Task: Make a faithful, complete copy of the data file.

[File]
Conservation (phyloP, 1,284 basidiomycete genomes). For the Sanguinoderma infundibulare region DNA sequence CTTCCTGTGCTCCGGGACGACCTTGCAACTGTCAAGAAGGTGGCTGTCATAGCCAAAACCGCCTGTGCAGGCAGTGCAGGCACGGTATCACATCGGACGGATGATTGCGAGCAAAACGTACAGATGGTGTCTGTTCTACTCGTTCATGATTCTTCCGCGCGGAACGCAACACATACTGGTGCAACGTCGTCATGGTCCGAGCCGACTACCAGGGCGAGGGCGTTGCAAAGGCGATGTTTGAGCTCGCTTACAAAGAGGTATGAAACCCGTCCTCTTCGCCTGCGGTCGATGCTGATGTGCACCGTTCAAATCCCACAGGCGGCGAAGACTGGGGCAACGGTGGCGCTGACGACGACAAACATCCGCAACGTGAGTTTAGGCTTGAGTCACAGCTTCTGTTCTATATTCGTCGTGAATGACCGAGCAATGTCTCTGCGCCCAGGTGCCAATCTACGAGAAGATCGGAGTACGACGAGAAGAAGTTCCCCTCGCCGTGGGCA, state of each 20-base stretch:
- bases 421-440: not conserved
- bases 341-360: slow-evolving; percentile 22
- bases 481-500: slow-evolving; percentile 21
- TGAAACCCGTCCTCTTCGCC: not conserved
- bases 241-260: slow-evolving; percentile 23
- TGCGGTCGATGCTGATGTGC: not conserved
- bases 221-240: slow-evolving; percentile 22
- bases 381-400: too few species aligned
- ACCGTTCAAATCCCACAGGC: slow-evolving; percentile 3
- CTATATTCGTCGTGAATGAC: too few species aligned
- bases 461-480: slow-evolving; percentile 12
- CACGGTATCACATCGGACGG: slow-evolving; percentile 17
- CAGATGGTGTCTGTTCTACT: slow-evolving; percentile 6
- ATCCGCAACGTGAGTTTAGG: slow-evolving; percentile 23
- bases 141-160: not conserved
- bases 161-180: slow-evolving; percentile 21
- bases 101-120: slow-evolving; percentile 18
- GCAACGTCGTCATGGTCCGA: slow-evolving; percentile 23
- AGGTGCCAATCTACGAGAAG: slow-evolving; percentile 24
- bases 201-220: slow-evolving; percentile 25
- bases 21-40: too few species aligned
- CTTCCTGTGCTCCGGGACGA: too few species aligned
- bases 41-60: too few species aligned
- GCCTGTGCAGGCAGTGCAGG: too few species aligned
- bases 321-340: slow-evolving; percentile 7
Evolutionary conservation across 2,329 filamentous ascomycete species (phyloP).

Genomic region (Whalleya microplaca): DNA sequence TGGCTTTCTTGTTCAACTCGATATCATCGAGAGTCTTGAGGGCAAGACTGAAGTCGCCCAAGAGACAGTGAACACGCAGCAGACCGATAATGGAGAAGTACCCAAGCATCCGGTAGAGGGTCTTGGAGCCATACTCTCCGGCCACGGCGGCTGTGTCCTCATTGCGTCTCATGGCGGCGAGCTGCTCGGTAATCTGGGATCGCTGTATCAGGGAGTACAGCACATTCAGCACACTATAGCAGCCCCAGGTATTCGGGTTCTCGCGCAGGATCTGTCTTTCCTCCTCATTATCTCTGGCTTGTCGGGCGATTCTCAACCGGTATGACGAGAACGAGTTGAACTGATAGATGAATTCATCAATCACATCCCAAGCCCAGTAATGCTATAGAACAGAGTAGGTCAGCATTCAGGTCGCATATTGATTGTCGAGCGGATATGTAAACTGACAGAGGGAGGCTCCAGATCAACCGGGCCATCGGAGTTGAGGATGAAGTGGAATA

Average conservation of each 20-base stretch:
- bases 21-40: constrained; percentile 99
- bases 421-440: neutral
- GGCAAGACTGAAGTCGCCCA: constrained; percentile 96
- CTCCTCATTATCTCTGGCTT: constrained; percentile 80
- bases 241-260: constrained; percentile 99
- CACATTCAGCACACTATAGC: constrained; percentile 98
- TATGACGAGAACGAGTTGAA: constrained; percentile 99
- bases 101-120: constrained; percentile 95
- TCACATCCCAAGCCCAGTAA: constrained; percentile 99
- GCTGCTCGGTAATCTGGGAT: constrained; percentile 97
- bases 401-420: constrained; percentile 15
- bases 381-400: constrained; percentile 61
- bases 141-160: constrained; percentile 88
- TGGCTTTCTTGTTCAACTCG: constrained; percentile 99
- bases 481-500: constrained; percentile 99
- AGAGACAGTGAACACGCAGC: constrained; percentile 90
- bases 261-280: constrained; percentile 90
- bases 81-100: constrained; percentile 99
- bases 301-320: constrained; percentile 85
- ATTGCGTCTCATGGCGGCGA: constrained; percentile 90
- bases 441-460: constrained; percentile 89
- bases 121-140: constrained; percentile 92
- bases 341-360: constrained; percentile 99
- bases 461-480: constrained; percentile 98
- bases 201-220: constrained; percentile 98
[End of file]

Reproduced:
Conservation (phyloP, 1,284 basidiomycete genomes). For the Sanguinoderma infundibulare region DNA sequence CTTCCTGTGCTCCGGGACGACCTTGCAACTGTCAAGAAGGTGGCTGTCATAGCCAAAACCGCCTGTGCAGGCAGTGCAGGCACGGTATCACATCGGACGGATGATTGCGAGCAAAACGTACAGATGGTGTCTGTTCTACTCGTTCATGATTCTTCCGCGCGGAACGCAACACATACTGGTGCAACGTCGTCATGGTCCGAGCCGACTACCAGGGCGAGGGCGTTGCAAAGGCGATGTTTGAGCTCGCTTACAAAGAGGTATGAAACCCGTCCTCTTCGCCTGCGGTCGATGCTGATGTGCACCGTTCAAATCCCACAGGCGGCGAAGACTGGGGCAACGGTGGCGCTGACGACGACAAACATCCGCAACGTGAGTTTAGGCTTGAGTCACAGCTTCTGTTCTATATTCGTCGTGAATGACCGAGCAATGTCTCTGCGCCCAGGTGCCAATCTACGAGAAGATCGGAGTACGACGAGAAGAAGTTCCCCTCGCCGTGGGCA, state of each 20-base stretch:
- bases 421-440: not conserved
- bases 341-360: slow-evolving; percentile 22
- bases 481-500: slow-evolving; percentile 21
- TGAAACCCGTCCTCTTCGCC: not conserved
- bases 241-260: slow-evolving; percentile 23
- TGCGGTCGATGCTGATGTGC: not conserved
- bases 221-240: slow-evolving; percentile 22
- bases 381-400: too few species aligned
- ACCGTTCAAATCCCACAGGC: slow-evolving; percentile 3
- CTATATTCGTCGTGAATGAC: too few species aligned
- bases 461-480: slow-evolving; percentile 12
- CACGGTATCACATCGGACGG: slow-evolving; percentile 17
- CAGATGGTGTCTGTTCTACT: slow-evolving; percentile 6
- ATCCGCAACGTGAGTTTAGG: slow-evolving; percentile 23
- bases 141-160: not conserved
- bases 161-180: slow-evolving; percentile 21
- bases 101-120: slow-evolving; percentile 18
- GCAACGTCGTCATGGTCCGA: slow-evolving; percentile 23
- AGGTGCCAATCTACGAGAAG: slow-evolving; percentile 24
- bases 201-220: slow-evolving; percentile 25
- bases 21-40: too few species aligned
- CTTCCTGTGCTCCGGGACGA: too few species aligned
- bases 41-60: too few species aligned
- GCCTGTGCAGGCAGTGCAGG: too few species aligned
- bases 321-340: slow-evolving; percentile 7
Evolutionary conservation across 2,329 filamentous ascomycete species (phyloP).

Genomic region (Whalleya microplaca): DNA sequence TGGCTTTCTTGTTCAACTCGATATCATCGAGAGTCTTGAGGGCAAGACTGAAGTCGCCCAAGAGACAGTGAACACGCAGCAGACCGATAATGGAGAAGTACCCAAGCATCCGGTAGAGGGTCTTGGAGCCATACTCTCCGGCCACGGCGGCTGTGTCCTCATTGCGTCTCATGGCGGCGAGCTGCTCGGTAATCTGGGATCGCTGTATCAGGGAGTACAGCACATTCAGCACACTATAGCAGCCCCAGGTATTCGGGTTCTCGCGCAGGATCTGTCTTTCCTCCTCATTATCTCTGGCTTGTCGGGCGATTCTCAACCGGTATGACGAGAACGAGTTGAACTGATAGATGAATTCATCAATCACATCCCAAGCCCAGTAATGCTATAGAACAGAGTAGGTCAGCATTCAGGTCGCATATTGATTGTCGAGCGGATATGTAAACTGACAGAGGGAGGCTCCAGATCAACCGGGCCATCGGAGTTGAGGATGAAGTGGAATA

Average conservation of each 20-base stretch:
- bases 21-40: constrained; percentile 99
- bases 421-440: neutral
- GGCAAGACTGAAGTCGCCCA: constrained; percentile 96
- CTCCTCATTATCTCTGGCTT: constrained; percentile 80
- bases 241-260: constrained; percentile 99
- CACATTCAGCACACTATAGC: constrained; percentile 98
- TATGACGAGAACGAGTTGAA: constrained; percentile 99
- bases 101-120: constrained; percentile 95
- TCACATCCCAAGCCCAGTAA: constrained; percentile 99
- GCTGCTCGGTAATCTGGGAT: constrained; percentile 97
- bases 401-420: constrained; percentile 15
- bases 381-400: constrained; percentile 61
- bases 141-160: constrained; percentile 88
- TGGCTTTCTTGTTCAACTCG: constrained; percentile 99
- bases 481-500: constrained; percentile 99
- AGAGACAGTGAACACGCAGC: constrained; percentile 90
- bases 261-280: constrained; percentile 90
- bases 81-100: constrained; percentile 99
- bases 301-320: constrained; percentile 85
- ATTGCGTCTCATGGCGGCGA: constrained; percentile 90
- bases 441-460: constrained; percentile 89
- bases 121-140: constrained; percentile 92
- bases 341-360: constrained; percentile 99
- bases 461-480: constrained; percentile 98
- bases 201-220: constrained; percentile 98